Sunday, February 10, 2008

There's Something About Motorcycles . . .

I live in Chicago, and I’m seventy-five years old, and it’s February. So why am I thinking about motorcycles and motorcycling? Perhaps it’s because my brother, who lives in southwestern Utah, is eagerly looking forward to riding, and he recently bought a new motorcycle. Here’s a quote from one of his recent emails:

"The even better news is that the riding season is just around the corner. For the past couple of weeks I have been adding stuff to my new bike. As it always happens in the world of motorcycles, a new bike is a blank canvas unto which one paints one’s own personality in VERY expensive chrome goodies. Bottom line, my bargain-priced bike is turning into less that a great bargain."

Note that enthusiasm. My brother is only two years younger than I am, but motorcycles are a big part of his life. That’s not true of me any more, but strangely enough, it once was. Here is a quote from a self-interview in my eGenerations journal and my other blog, "Write your Life!"

"I guess many may not know that this stodgy old professor has toured the U.S. and Europe on the back of her husband's BMW motorcycles. We traveled through the Alps four times, and our final foreign trip by motorcycle was our fascinating trip to Russia in 1990."

While I’m quoting myself, here’s a sentence from my first book, Reinventing Myself. This is from the chapter "Mountain Memories, 1976," about our first European motorcycle trip, the one during which I fell off and broke a leg. That happened in Austria.

"There’s nothing like motorcycling to make anyone feel almost a part of the mountains." Yes, indeed. That’s how I explained being eager to get back on and take almost the same alpine tour in 1981, and twice more in the 1980's, and then the trip to Russia, with many U.S. and Canadian trips between.

And this is from my late mother’s autobiography, "My First Eighty-Six Years: A Midwestern Life":

"My cousin Roy . . . bought a motorcycle with a sidecar. About once a week, usually on Saturday, he came to Aunt Mary’s for dinner and then took me for a ride. I really enjoyed those rides, which were often two to three hours long . . . Grandma and Aunt Mary didn’t really approve of my motorcycle rides, but accepted them, with instructions to Roy to drive carefully. How ironic that my attitude was about the same as theirs much later, when motorcycling became a part of life for both of my grown children."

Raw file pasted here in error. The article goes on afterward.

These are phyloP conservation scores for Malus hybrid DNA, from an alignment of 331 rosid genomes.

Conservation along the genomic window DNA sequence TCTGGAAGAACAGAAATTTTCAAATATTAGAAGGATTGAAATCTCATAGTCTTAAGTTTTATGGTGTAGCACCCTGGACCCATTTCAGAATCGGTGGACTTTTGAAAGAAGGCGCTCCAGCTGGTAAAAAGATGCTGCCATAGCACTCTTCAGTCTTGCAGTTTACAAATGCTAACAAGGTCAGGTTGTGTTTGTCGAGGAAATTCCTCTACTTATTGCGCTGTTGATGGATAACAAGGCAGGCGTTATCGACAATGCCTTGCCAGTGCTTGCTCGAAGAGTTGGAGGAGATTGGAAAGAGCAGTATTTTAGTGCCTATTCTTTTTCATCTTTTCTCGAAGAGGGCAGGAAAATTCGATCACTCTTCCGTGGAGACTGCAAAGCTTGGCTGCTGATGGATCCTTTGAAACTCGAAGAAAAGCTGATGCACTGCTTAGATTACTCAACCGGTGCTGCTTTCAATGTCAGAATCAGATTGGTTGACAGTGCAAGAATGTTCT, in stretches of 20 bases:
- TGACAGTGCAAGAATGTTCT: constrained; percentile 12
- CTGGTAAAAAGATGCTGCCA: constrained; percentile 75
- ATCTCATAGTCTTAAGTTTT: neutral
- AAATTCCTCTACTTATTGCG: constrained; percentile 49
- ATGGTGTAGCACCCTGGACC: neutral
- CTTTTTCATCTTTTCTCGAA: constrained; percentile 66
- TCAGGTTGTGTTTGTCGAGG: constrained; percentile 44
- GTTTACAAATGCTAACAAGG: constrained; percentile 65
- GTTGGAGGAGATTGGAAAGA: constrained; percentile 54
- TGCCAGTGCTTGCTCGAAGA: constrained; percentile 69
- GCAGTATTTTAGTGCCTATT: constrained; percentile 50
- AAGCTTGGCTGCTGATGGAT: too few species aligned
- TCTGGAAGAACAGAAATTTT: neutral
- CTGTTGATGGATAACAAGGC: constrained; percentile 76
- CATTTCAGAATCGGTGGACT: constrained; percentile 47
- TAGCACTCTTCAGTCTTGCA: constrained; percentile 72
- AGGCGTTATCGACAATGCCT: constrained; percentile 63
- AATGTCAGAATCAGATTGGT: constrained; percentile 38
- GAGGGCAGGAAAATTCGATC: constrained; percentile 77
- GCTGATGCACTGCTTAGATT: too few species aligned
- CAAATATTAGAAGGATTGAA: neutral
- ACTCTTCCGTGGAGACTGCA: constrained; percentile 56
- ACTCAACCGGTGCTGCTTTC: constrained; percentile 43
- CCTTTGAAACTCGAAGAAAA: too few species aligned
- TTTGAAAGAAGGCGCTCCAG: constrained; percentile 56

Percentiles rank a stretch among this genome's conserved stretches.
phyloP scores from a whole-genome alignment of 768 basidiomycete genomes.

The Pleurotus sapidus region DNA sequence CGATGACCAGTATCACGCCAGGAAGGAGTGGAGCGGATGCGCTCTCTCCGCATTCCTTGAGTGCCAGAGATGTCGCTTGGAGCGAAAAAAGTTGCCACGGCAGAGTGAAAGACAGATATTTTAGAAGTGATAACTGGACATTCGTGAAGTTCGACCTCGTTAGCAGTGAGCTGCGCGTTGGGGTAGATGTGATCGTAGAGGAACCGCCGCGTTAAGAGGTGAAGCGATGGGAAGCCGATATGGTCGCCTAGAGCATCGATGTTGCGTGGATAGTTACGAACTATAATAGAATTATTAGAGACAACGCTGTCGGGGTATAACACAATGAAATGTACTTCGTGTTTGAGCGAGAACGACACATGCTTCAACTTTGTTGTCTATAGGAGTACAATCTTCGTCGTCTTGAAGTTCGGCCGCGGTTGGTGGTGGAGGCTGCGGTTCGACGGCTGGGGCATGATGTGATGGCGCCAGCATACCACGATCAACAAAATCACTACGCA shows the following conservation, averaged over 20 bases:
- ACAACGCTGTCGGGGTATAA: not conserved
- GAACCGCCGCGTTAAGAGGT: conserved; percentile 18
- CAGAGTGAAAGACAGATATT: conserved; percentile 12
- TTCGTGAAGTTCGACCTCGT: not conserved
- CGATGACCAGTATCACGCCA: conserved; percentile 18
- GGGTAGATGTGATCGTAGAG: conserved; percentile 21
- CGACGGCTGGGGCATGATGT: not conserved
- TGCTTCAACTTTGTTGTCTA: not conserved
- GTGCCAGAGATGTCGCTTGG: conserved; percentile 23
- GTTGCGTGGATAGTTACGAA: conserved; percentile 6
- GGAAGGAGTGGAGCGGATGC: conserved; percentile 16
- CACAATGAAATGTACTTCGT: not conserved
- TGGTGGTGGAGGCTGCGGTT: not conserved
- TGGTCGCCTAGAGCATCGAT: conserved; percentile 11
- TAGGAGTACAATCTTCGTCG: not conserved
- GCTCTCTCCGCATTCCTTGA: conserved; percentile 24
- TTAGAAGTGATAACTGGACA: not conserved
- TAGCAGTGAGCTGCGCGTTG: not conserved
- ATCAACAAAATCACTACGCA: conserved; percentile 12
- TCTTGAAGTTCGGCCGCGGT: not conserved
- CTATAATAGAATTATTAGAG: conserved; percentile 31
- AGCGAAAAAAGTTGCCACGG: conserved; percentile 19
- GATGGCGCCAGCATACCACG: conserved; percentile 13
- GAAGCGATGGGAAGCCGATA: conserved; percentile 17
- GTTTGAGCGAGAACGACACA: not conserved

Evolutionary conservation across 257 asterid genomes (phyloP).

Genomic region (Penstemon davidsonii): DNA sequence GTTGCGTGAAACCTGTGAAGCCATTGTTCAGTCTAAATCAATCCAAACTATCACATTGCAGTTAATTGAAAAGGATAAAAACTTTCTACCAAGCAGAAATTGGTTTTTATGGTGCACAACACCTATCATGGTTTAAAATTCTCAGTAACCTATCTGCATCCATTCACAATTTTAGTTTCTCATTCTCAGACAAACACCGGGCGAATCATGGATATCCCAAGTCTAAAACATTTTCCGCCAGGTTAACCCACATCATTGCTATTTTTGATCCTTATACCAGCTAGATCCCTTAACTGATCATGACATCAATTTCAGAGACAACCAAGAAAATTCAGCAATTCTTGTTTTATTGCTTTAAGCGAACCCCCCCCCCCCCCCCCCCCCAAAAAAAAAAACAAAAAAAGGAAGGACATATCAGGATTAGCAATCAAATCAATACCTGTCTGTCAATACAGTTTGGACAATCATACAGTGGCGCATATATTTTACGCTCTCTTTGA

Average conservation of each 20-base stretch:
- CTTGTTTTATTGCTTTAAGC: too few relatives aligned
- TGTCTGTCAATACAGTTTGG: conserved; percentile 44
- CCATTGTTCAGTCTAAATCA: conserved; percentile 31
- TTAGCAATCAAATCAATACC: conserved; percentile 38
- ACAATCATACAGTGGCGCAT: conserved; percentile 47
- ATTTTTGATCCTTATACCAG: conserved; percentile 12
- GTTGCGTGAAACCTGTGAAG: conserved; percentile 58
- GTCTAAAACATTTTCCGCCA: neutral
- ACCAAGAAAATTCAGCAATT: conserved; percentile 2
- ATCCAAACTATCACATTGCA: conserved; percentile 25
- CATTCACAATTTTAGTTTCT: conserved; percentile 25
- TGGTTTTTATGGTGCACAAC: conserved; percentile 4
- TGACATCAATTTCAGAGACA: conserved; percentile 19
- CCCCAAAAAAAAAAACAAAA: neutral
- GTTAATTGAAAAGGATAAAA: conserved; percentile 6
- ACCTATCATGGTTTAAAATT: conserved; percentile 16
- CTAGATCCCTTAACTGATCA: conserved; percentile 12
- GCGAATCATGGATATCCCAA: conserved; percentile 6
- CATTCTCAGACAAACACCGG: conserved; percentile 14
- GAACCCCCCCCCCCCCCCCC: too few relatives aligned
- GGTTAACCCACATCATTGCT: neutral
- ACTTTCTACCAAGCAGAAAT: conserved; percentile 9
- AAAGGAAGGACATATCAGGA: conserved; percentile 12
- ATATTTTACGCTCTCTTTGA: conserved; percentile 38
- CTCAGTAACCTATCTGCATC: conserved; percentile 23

So what’s the fascination of motorcycling? I’ve heard parents say, "I’d never let my son (or daughter) ride one of those dangerous things!" Of course parents don’t really have a say after the kids grow up. My husband and I began our trips in our forties. Was I afraid? Yes. I’d read all those stories about motorcycle accidents, but then I’d read plenty about automobile carnage on the roads as well. Besides, I was and am more or less a fatalist. If I had little sense of daring earlier, my late husband helped me to develop one.

My husband’s riding skills improved after that accident in Austria, and I learned how to fall correctly. We always wore helmets. If you analyze motorcycle accident statistics, I think you’ll find that most victims are young and foolhardy. We were neither, although our trips amazed some of our friends. We belonged to a club that included doctors, lawyers, and business people of all types, hardly Hell’s Angel or Outlaw types. We never had another accident, and my husband’s death had nothing to do with motorcycling, although he continued riding until his final illness.

Today, I realize that motorcycling (as a passenger, not a driver; I don’t even drive a car very well) was good for me. It "loosened me up" both physically and mentally, making me more tolerant and flexible and informal, and best of all, more daring and adventurous. The thrill has obviously continued for my brother, and a retired male teaching colleague nearly my age is still an avid motorcyclist. Sometimes I wish I could put on a helmet and a leather jacket and get back on one of those BMW’s; I had to quit riding in 1990 due to arthritis.

Still, I credit the motorcycle experience for making me willing to take a few chances in life. Motorcycling seems to run in my family, and I have some fond motorcycling memories. Old age can be rather dull without at least a little bit of daring; I hope I haven’t lost that hard-to-explain feeling.

Copyright 2008 by Marlys Marshall Styne

1 comment:

Kacey said...

can't say that motorcycling appeals to me, but I do admire people who still ride them at any age, if they want to. Like you said, a little daring at any stage helps life from becoming dull. Though so many things interest me these days, I'm not sure I can imagine life as dull.